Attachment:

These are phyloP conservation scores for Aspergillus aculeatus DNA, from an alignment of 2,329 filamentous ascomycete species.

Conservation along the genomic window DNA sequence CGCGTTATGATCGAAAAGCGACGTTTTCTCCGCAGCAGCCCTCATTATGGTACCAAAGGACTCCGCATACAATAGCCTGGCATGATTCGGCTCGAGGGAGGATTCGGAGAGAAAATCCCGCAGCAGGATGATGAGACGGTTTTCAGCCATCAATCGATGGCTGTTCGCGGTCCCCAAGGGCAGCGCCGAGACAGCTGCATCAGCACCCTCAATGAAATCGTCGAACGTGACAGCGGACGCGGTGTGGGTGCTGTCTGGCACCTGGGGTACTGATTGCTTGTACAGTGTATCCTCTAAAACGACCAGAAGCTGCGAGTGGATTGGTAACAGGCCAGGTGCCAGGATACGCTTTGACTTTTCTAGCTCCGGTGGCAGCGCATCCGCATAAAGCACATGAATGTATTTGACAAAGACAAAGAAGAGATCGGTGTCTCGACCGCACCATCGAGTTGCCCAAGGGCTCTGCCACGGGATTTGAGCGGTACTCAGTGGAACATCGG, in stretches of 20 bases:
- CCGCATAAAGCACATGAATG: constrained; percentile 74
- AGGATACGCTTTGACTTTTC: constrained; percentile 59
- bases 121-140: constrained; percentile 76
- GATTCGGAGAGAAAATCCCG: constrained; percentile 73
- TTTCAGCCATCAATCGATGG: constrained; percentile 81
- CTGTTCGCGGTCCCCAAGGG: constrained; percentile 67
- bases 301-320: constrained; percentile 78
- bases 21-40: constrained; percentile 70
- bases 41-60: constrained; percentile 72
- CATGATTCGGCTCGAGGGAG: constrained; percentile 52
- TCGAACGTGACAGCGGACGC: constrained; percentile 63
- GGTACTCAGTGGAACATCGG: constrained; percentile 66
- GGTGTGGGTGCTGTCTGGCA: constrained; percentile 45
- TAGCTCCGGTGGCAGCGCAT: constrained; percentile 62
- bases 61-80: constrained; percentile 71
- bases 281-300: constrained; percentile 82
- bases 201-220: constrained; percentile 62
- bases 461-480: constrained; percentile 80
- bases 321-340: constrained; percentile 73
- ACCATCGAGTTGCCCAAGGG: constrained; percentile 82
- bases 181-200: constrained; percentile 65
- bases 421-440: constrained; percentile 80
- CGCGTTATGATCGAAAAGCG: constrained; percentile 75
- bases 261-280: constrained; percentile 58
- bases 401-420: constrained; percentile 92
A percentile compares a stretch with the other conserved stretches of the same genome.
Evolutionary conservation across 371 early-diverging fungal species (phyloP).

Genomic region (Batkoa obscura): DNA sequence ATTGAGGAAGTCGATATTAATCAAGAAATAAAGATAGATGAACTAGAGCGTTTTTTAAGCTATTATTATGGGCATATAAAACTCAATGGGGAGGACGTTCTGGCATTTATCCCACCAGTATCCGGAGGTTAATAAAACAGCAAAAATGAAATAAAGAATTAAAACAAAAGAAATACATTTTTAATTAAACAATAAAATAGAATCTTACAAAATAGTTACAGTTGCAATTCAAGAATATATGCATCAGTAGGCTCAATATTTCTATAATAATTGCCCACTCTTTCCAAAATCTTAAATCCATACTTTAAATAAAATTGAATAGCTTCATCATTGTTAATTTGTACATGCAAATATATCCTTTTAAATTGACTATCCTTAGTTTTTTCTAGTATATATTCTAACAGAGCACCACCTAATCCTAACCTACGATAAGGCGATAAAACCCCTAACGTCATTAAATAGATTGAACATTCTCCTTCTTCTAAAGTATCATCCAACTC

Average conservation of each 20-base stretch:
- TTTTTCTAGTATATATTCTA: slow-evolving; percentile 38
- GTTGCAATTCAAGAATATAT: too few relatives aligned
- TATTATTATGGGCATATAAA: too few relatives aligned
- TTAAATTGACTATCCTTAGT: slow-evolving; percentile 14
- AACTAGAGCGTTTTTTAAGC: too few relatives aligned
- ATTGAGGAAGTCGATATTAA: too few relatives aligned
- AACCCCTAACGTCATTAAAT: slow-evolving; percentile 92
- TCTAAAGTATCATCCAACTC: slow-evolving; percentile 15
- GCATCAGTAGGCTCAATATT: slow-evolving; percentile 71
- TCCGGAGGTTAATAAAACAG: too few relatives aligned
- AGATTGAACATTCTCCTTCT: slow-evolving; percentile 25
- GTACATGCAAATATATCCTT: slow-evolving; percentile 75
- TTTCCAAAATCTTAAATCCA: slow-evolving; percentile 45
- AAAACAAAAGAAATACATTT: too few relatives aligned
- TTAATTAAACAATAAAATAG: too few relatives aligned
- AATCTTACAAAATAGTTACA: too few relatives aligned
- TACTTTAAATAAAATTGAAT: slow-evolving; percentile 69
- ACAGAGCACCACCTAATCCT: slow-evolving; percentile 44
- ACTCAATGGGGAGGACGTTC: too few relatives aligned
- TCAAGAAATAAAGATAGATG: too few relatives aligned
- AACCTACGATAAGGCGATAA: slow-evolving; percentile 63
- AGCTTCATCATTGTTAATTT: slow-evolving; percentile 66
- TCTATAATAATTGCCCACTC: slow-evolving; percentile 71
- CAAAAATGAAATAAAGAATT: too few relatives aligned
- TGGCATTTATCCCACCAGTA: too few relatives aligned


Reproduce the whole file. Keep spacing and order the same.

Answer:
These are phyloP conservation scores for Aspergillus aculeatus DNA, from an alignment of 2,329 filamentous ascomycete species.

Conservation along the genomic window DNA sequence CGCGTTATGATCGAAAAGCGACGTTTTCTCCGCAGCAGCCCTCATTATGGTACCAAAGGACTCCGCATACAATAGCCTGGCATGATTCGGCTCGAGGGAGGATTCGGAGAGAAAATCCCGCAGCAGGATGATGAGACGGTTTTCAGCCATCAATCGATGGCTGTTCGCGGTCCCCAAGGGCAGCGCCGAGACAGCTGCATCAGCACCCTCAATGAAATCGTCGAACGTGACAGCGGACGCGGTGTGGGTGCTGTCTGGCACCTGGGGTACTGATTGCTTGTACAGTGTATCCTCTAAAACGACCAGAAGCTGCGAGTGGATTGGTAACAGGCCAGGTGCCAGGATACGCTTTGACTTTTCTAGCTCCGGTGGCAGCGCATCCGCATAAAGCACATGAATGTATTTGACAAAGACAAAGAAGAGATCGGTGTCTCGACCGCACCATCGAGTTGCCCAAGGGCTCTGCCACGGGATTTGAGCGGTACTCAGTGGAACATCGG, in stretches of 20 bases:
- CCGCATAAAGCACATGAATG: constrained; percentile 74
- AGGATACGCTTTGACTTTTC: constrained; percentile 59
- bases 121-140: constrained; percentile 76
- GATTCGGAGAGAAAATCCCG: constrained; percentile 73
- TTTCAGCCATCAATCGATGG: constrained; percentile 81
- CTGTTCGCGGTCCCCAAGGG: constrained; percentile 67
- bases 301-320: constrained; percentile 78
- bases 21-40: constrained; percentile 70
- bases 41-60: constrained; percentile 72
- CATGATTCGGCTCGAGGGAG: constrained; percentile 52
- TCGAACGTGACAGCGGACGC: constrained; percentile 63
- GGTACTCAGTGGAACATCGG: constrained; percentile 66
- GGTGTGGGTGCTGTCTGGCA: constrained; percentile 45
- TAGCTCCGGTGGCAGCGCAT: constrained; percentile 62
- bases 61-80: constrained; percentile 71
- bases 281-300: constrained; percentile 82
- bases 201-220: constrained; percentile 62
- bases 461-480: constrained; percentile 80
- bases 321-340: constrained; percentile 73
- ACCATCGAGTTGCCCAAGGG: constrained; percentile 82
- bases 181-200: constrained; percentile 65
- bases 421-440: constrained; percentile 80
- CGCGTTATGATCGAAAAGCG: constrained; percentile 75
- bases 261-280: constrained; percentile 58
- bases 401-420: constrained; percentile 92
A percentile compares a stretch with the other conserved stretches of the same genome.
Evolutionary conservation across 371 early-diverging fungal species (phyloP).

Genomic region (Batkoa obscura): DNA sequence ATTGAGGAAGTCGATATTAATCAAGAAATAAAGATAGATGAACTAGAGCGTTTTTTAAGCTATTATTATGGGCATATAAAACTCAATGGGGAGGACGTTCTGGCATTTATCCCACCAGTATCCGGAGGTTAATAAAACAGCAAAAATGAAATAAAGAATTAAAACAAAAGAAATACATTTTTAATTAAACAATAAAATAGAATCTTACAAAATAGTTACAGTTGCAATTCAAGAATATATGCATCAGTAGGCTCAATATTTCTATAATAATTGCCCACTCTTTCCAAAATCTTAAATCCATACTTTAAATAAAATTGAATAGCTTCATCATTGTTAATTTGTACATGCAAATATATCCTTTTAAATTGACTATCCTTAGTTTTTTCTAGTATATATTCTAACAGAGCACCACCTAATCCTAACCTACGATAAGGCGATAAAACCCCTAACGTCATTAAATAGATTGAACATTCTCCTTCTTCTAAAGTATCATCCAACTC

Average conservation of each 20-base stretch:
- TTTTTCTAGTATATATTCTA: slow-evolving; percentile 38
- GTTGCAATTCAAGAATATAT: too few relatives aligned
- TATTATTATGGGCATATAAA: too few relatives aligned
- TTAAATTGACTATCCTTAGT: slow-evolving; percentile 14
- AACTAGAGCGTTTTTTAAGC: too few relatives aligned
- ATTGAGGAAGTCGATATTAA: too few relatives aligned
- AACCCCTAACGTCATTAAAT: slow-evolving; percentile 92
- TCTAAAGTATCATCCAACTC: slow-evolving; percentile 15
- GCATCAGTAGGCTCAATATT: slow-evolving; percentile 71
- TCCGGAGGTTAATAAAACAG: too few relatives aligned
- AGATTGAACATTCTCCTTCT: slow-evolving; percentile 25
- GTACATGCAAATATATCCTT: slow-evolving; percentile 75
- TTTCCAAAATCTTAAATCCA: slow-evolving; percentile 45
- AAAACAAAAGAAATACATTT: too few relatives aligned
- TTAATTAAACAATAAAATAG: too few relatives aligned
- AATCTTACAAAATAGTTACA: too few relatives aligned
- TACTTTAAATAAAATTGAAT: slow-evolving; percentile 69
- ACAGAGCACCACCTAATCCT: slow-evolving; percentile 44
- ACTCAATGGGGAGGACGTTC: too few relatives aligned
- TCAAGAAATAAAGATAGATG: too few relatives aligned
- AACCTACGATAAGGCGATAA: slow-evolving; percentile 63
- AGCTTCATCATTGTTAATTT: slow-evolving; percentile 66
- TCTATAATAATTGCCCACTC: slow-evolving; percentile 71
- CAAAAATGAAATAAAGAATT: too few relatives aligned
- TGGCATTTATCCCACCAGTA: too few relatives aligned